40 years of reform in China: Truly remarkable change since 1978

By Colin Mackerras
0 Comment(s)Print E-mail China.org.cn, December 6, 2018
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We mark now the 40th anniversary of China's reform and opening up policy, which began at the end of 1978. These comments are from one who has been visiting and living in China on a very frequent basis since before 1978, and who has visited China every year since 1978, except for 1984. 

My summation is that these have been possibly the most remarkable 40 years in China's long history, with enormous changes and achievements grand in their scale and overall extremely positive in their impact. I feel very honored to have been a witness to these changes and achievements.

The most important of these achievements has been the economic growth, which many observers have labeled as "miraculous." It has brought China from a relatively poor country to the world's second-largest economy.

Yan'an, Shaanxi province, in the summer of 1965. [Photo provided by Colin Mackerras]

I want to illustrate the change through two pictures I took from exactly the same place but at different times. The place is in Yan'an, northern Shaanxi province, which is often described as the "cradle of the revolution." The times were the summer of 1965 and this June. The first picture shows a bleak and grey mountain with very little greenery, a muddy river, and no modern buildings. The second shows a modern town. The mountain is now covered with greenery, the river flows better, and beside it there are green banks where once there was nothing but greyness and dirt. 

Yan'an, Shaanxi province, in June 2018. [Photo provided by Colin Mackerras]

Economic improvement takes many forms. The transport system has improved out of sight to include a vast complex of modern motorways. Even small cities are now home to excellent airports. Above all, China now has the world's best high-speed railway system. I've been on these trains many times and think they are simply wonderful: comfortable, smooth and reliable. They are also always on time. I recall once going on a train when there was a violent thunderstorm and heavy rain. The weather made virtually no difference. The train was only two minutes late and was as comfortable and smooth as ever.

Then there is the spectacular rise in the living standards of the people, including the increase in literacy, life expectancy, and health standards, as well as improvements in housing, access to tourism, and other luxuries. The changes can also be seen in the basic elimination of absolute poverty, the drastic lowering of maternity and infant mortality, and the ability to control epidemics and hunger.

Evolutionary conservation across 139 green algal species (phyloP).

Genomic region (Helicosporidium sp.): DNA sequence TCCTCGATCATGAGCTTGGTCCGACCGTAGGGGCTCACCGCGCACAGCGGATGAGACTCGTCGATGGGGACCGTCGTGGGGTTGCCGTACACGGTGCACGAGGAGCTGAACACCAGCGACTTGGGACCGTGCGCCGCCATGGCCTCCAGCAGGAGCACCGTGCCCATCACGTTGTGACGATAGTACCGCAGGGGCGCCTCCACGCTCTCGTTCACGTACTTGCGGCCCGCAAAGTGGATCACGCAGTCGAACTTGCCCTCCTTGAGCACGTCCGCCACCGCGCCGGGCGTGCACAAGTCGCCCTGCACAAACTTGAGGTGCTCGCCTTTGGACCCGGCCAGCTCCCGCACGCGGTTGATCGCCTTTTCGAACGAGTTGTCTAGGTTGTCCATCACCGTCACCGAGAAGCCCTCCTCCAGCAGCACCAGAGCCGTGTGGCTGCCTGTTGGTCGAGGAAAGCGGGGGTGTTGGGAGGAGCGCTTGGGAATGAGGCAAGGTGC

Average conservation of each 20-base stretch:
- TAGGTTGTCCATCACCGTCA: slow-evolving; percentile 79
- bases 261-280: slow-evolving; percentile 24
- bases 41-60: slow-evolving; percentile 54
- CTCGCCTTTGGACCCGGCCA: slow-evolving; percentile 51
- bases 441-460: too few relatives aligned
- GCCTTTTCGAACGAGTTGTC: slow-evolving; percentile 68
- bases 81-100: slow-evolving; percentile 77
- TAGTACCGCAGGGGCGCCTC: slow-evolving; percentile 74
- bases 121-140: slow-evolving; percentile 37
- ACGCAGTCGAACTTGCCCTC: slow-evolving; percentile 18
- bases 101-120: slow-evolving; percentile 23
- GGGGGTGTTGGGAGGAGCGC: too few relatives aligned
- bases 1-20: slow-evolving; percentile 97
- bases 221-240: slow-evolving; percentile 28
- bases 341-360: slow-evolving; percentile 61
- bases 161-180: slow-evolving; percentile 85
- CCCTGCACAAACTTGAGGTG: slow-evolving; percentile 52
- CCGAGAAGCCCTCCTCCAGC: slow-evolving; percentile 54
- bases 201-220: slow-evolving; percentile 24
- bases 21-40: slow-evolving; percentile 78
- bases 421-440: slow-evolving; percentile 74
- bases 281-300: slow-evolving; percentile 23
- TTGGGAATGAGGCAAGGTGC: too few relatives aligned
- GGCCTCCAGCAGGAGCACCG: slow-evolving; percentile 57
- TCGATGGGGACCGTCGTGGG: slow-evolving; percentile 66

The entrance of the Beijing Foreign Languages Institute, Western Campus, in the mid-1960s. [Photo provided by Colin Mackerras]

Society and culture have also changed remarkably. People are much more confident and open to the outside world than in the past and, in contrast to many other countries, the choices leadership and people make are more rational and evidence-based. The way people pay everything with WeChat and Alipay is extremely impressive. I used to be afraid of this, thinking I could easily lose my money. But I've really taken to it now. It is so convenient and easy to use, and I doubt it is any less secure than cash or cards. It seems to me that China is modernizing rapidly towards reducing the use of cash in a way even Western advanced countries cannot match.

Of course, China still faces problems. The economic growth has entailed great disparities in wealth and income, as well as significantly more pollution in the air, rivers and other bodies of water, and overall carbon dioxide emissions. To be fair, China seems to be doing something about this. In a visit to Xinjiang in August, I was impressed by the number of windmills there creating wind energy. Recyclables are definitely on the increase, though I suspect it will be a long time before dirty coal-based energy goes out of use. 

As we know, President Xi Jinping proclaimed a new era at the National Congress of the 19th Communist Party of China in October 2017, which will introduce a new phase of national confidence, modernization and prosperity. The Belt and Road Initiative he proposed in 2013 has great potential to improve infrastructure and transport across Eurasia and raise the living conditions in all the countries participating in the BRI, especially those of Central Asia and Africa. 

Looking back at how China's world status was when the reform and opening up policies were introduced and comparing with the present, I am impressed with how far it has risen. Historians of the future are likely to see China's rise as one of the key factors in our present age. I could go stronger: China's rise will probably go down in history as the world's most important development of the 40 years from 1978 to 2018.

Colin Mackerras is an Australian Sinologist who has published widely on China's past and present, and Chinese theatre and ethnic minorities. In 2014 he won a Friendship Award and in 2015 a Special China Book Award, both given by the Chinese government.

Opinion articles reflect the views of their authors, not necessarily those of China.org.cn.

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